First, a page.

Sleep apnea is a breathing problem that affects both adults and children. It disrupts breathing during sleep. Though commonly associated with fatigue during the day and snoring, it may also have devastating consequences for your child’s dental health.
Sleep apnea can cause many dental issues that affect your child’s overall oral health and development, ranging from misaligning their teeth to delayed tooth eruption.
Sleep Apnea and Oral Health
Let us examine how sleep apnea may affect children’s dental health, what role dentists play in diagnosing and managing it, and why regular dental check-ups are crucial to ensure good oral health in kids.
Impact of Sleep Apnea on Children’s Dental Health
- Malocclusion: Sleep sleep apnea may cause malocclusion or misalignment of teeth. If children suffer from sleep apnea, breathing becomes compromised, and they could grind or clench their teeth during sleep – this causes changes in how the teeth align, creating malocclusion that may result in difficulty chewing and biting, speech issues, headaches, and jaw pain.
- Delayed Teeth Eruptions: Disrupting sleep breathing, could also lead to delayed tooth eruption. When breathing patterns are disturbed in sleep, their bodies create less growth hormone, essential to form teeth and bones, causing delays in tooth eruption. This can seriously affect the child’s bite and overall dental health problems.
- Dry Mouth and Gum Disease: Sleep apnea can lead to gum disease. If a child suffers from sleep apnea or breathing problems, their breathing can be disturbed, and they could be able to breathe through their mouth instead of their nose. The breath of the mouth can cause dry mouth, which lowers the amount of saliva produced in the mouth. Saliva is necessary for keeping the mouth healthy and clean The growth of bacteria could cause gum disease if it isn’t sufficient.
- Tooth Grinding: Children who suffer from sleep apnea grind their teeth at night – known as bruxism. Grinding causes wear and tear damage that can cause tooth loss or sensitive teeth.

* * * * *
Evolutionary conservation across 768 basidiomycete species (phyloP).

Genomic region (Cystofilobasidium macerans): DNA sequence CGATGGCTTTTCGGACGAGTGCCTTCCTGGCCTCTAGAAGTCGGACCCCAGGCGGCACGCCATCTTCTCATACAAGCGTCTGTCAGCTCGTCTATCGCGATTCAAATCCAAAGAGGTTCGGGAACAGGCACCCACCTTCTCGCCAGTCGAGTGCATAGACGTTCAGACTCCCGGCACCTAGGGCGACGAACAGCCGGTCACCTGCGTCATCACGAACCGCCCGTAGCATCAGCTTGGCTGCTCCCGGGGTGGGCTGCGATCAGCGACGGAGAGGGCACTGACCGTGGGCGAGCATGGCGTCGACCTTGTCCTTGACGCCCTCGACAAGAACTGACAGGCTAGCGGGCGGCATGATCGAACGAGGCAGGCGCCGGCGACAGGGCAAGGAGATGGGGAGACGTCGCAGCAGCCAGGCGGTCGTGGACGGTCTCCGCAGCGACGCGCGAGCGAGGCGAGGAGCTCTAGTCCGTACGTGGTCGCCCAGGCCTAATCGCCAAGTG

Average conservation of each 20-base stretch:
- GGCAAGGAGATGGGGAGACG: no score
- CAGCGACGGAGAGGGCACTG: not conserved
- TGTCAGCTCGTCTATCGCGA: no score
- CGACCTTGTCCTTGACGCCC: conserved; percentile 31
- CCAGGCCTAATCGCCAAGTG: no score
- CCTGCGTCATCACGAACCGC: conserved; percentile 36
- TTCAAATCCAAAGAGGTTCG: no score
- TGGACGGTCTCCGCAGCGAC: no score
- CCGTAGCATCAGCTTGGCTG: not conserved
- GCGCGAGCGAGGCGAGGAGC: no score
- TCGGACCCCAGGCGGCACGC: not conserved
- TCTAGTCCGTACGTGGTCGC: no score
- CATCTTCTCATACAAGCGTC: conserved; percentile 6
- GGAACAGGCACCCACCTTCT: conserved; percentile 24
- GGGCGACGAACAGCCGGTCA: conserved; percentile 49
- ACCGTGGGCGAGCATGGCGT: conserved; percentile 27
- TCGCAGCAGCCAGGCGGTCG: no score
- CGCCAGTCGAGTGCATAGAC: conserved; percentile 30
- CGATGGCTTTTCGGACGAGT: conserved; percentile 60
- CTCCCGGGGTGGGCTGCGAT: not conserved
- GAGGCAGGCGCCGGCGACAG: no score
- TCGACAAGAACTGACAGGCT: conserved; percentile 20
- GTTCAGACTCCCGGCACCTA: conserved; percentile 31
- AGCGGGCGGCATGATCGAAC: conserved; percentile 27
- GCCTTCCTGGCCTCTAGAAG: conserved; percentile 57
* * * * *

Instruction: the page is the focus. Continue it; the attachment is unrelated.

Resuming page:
Sleep apnea in children must be diagnosed before it becomes a problem. It is evident by snoring, gasping, or choking during sleep, restlessness, and daytime fatigue. If your child suffers from sleep apnea, it is essential to contact a dentist or pediatrician right away so that they can send them to be evaluated by a sleep specialist. You can follow this page for more info about sleep apnea.
Role of Dentists in Sleep Apnea
- Dentists play a crucial role in diagnosing, treating, and curing sleep apnea among children.
- Regular dental check-ups permit your dentist to examine for signs of malocclusion, delayed tooth eruption, or any other dental condition that could suggest sleep apnea. If you’re looking for periodontal maintenance for people in Ocean, NJ, you can search the web for dental facilities in the area and book an appointment immediately.
- Suppose your child has been identified with sleep apnea. In this case, the dentist can collaborate with their physician and sleep specialist to design an effective treatment plan that could include Continuous positive airway pressure (CPAP) devices or oral devices designed to ensure that airways remain open while asleep.
Importance of Regular Dental Check-Ups
- Regular dental exams for children are vital in ensuring good oral health.
- Dental exams can stop gum disease, cavities, and various dental problems from developing.
- Your dentist can guide you about the best brushing and flossing techniques.
- Your dentist may recommend sealants or fluoride treatments to guard your child’s teeth against decay.
Sleep apnea is a serious issue that can affect the health of your child’s teeth, including malocclusions, delayed eruption, dry mouth, and tooth grinding. Parents must know its signs for children and consult their dentist or pediatrician if this is the case.
Achieving early detection of sleep apnea for children can prevent problems in the long term and improve overall development and health. Be sure to schedule regular dental check-ups for any concerns that may come up in the early stages.